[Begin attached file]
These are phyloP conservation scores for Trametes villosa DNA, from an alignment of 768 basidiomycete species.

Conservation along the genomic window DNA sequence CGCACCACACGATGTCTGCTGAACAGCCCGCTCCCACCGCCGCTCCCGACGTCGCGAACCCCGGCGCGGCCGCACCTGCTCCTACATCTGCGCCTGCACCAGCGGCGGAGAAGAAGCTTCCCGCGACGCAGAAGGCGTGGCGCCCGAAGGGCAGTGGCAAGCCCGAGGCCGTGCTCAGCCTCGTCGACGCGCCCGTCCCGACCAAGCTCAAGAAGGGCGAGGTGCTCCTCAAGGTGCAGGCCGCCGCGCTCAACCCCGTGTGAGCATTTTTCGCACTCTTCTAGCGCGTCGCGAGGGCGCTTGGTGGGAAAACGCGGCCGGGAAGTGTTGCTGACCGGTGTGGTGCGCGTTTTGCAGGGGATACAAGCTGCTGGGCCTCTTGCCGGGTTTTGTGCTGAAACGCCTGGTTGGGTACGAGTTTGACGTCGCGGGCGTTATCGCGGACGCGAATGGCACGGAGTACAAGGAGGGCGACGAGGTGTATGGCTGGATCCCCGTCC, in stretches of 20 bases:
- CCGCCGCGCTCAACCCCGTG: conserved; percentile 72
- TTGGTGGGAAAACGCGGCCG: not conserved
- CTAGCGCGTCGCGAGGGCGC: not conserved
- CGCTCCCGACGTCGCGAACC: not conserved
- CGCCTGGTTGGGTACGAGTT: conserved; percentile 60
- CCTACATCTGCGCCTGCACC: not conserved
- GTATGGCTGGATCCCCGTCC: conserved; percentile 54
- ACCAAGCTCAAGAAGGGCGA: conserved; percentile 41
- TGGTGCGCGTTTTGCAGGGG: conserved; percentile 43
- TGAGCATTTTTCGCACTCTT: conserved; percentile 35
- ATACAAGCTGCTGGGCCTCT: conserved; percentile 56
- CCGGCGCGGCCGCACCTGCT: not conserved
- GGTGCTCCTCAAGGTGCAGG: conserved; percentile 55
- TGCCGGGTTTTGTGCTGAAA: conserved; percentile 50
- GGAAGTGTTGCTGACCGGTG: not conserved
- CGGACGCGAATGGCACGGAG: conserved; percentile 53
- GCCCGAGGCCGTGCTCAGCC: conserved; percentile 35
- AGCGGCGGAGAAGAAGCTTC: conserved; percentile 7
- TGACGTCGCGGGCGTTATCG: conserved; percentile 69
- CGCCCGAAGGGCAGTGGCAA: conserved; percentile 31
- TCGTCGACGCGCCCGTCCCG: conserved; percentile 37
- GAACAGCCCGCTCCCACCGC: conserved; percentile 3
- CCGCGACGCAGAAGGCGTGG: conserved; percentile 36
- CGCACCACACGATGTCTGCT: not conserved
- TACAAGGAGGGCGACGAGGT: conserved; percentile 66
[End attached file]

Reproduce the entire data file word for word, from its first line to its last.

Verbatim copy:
These are phyloP conservation scores for Trametes villosa DNA, from an alignment of 768 basidiomycete species.

Conservation along the genomic window DNA sequence CGCACCACACGATGTCTGCTGAACAGCCCGCTCCCACCGCCGCTCCCGACGTCGCGAACCCCGGCGCGGCCGCACCTGCTCCTACATCTGCGCCTGCACCAGCGGCGGAGAAGAAGCTTCCCGCGACGCAGAAGGCGTGGCGCCCGAAGGGCAGTGGCAAGCCCGAGGCCGTGCTCAGCCTCGTCGACGCGCCCGTCCCGACCAAGCTCAAGAAGGGCGAGGTGCTCCTCAAGGTGCAGGCCGCCGCGCTCAACCCCGTGTGAGCATTTTTCGCACTCTTCTAGCGCGTCGCGAGGGCGCTTGGTGGGAAAACGCGGCCGGGAAGTGTTGCTGACCGGTGTGGTGCGCGTTTTGCAGGGGATACAAGCTGCTGGGCCTCTTGCCGGGTTTTGTGCTGAAACGCCTGGTTGGGTACGAGTTTGACGTCGCGGGCGTTATCGCGGACGCGAATGGCACGGAGTACAAGGAGGGCGACGAGGTGTATGGCTGGATCCCCGTCC, in stretches of 20 bases:
- CCGCCGCGCTCAACCCCGTG: conserved; percentile 72
- TTGGTGGGAAAACGCGGCCG: not conserved
- CTAGCGCGTCGCGAGGGCGC: not conserved
- CGCTCCCGACGTCGCGAACC: not conserved
- CGCCTGGTTGGGTACGAGTT: conserved; percentile 60
- CCTACATCTGCGCCTGCACC: not conserved
- GTATGGCTGGATCCCCGTCC: conserved; percentile 54
- ACCAAGCTCAAGAAGGGCGA: conserved; percentile 41
- TGGTGCGCGTTTTGCAGGGG: conserved; percentile 43
- TGAGCATTTTTCGCACTCTT: conserved; percentile 35
- ATACAAGCTGCTGGGCCTCT: conserved; percentile 56
- CCGGCGCGGCCGCACCTGCT: not conserved
- GGTGCTCCTCAAGGTGCAGG: conserved; percentile 55
- TGCCGGGTTTTGTGCTGAAA: conserved; percentile 50
- GGAAGTGTTGCTGACCGGTG: not conserved
- CGGACGCGAATGGCACGGAG: conserved; percentile 53
- GCCCGAGGCCGTGCTCAGCC: conserved; percentile 35
- AGCGGCGGAGAAGAAGCTTC: conserved; percentile 7
- TGACGTCGCGGGCGTTATCG: conserved; percentile 69
- CGCCCGAAGGGCAGTGGCAA: conserved; percentile 31
- TCGTCGACGCGCCCGTCCCG: conserved; percentile 37
- GAACAGCCCGCTCCCACCGC: conserved; percentile 3
- CCGCGACGCAGAAGGCGTGG: conserved; percentile 36
- CGCACCACACGATGTCTGCT: not conserved
- TACAAGGAGGGCGACGAGGT: conserved; percentile 66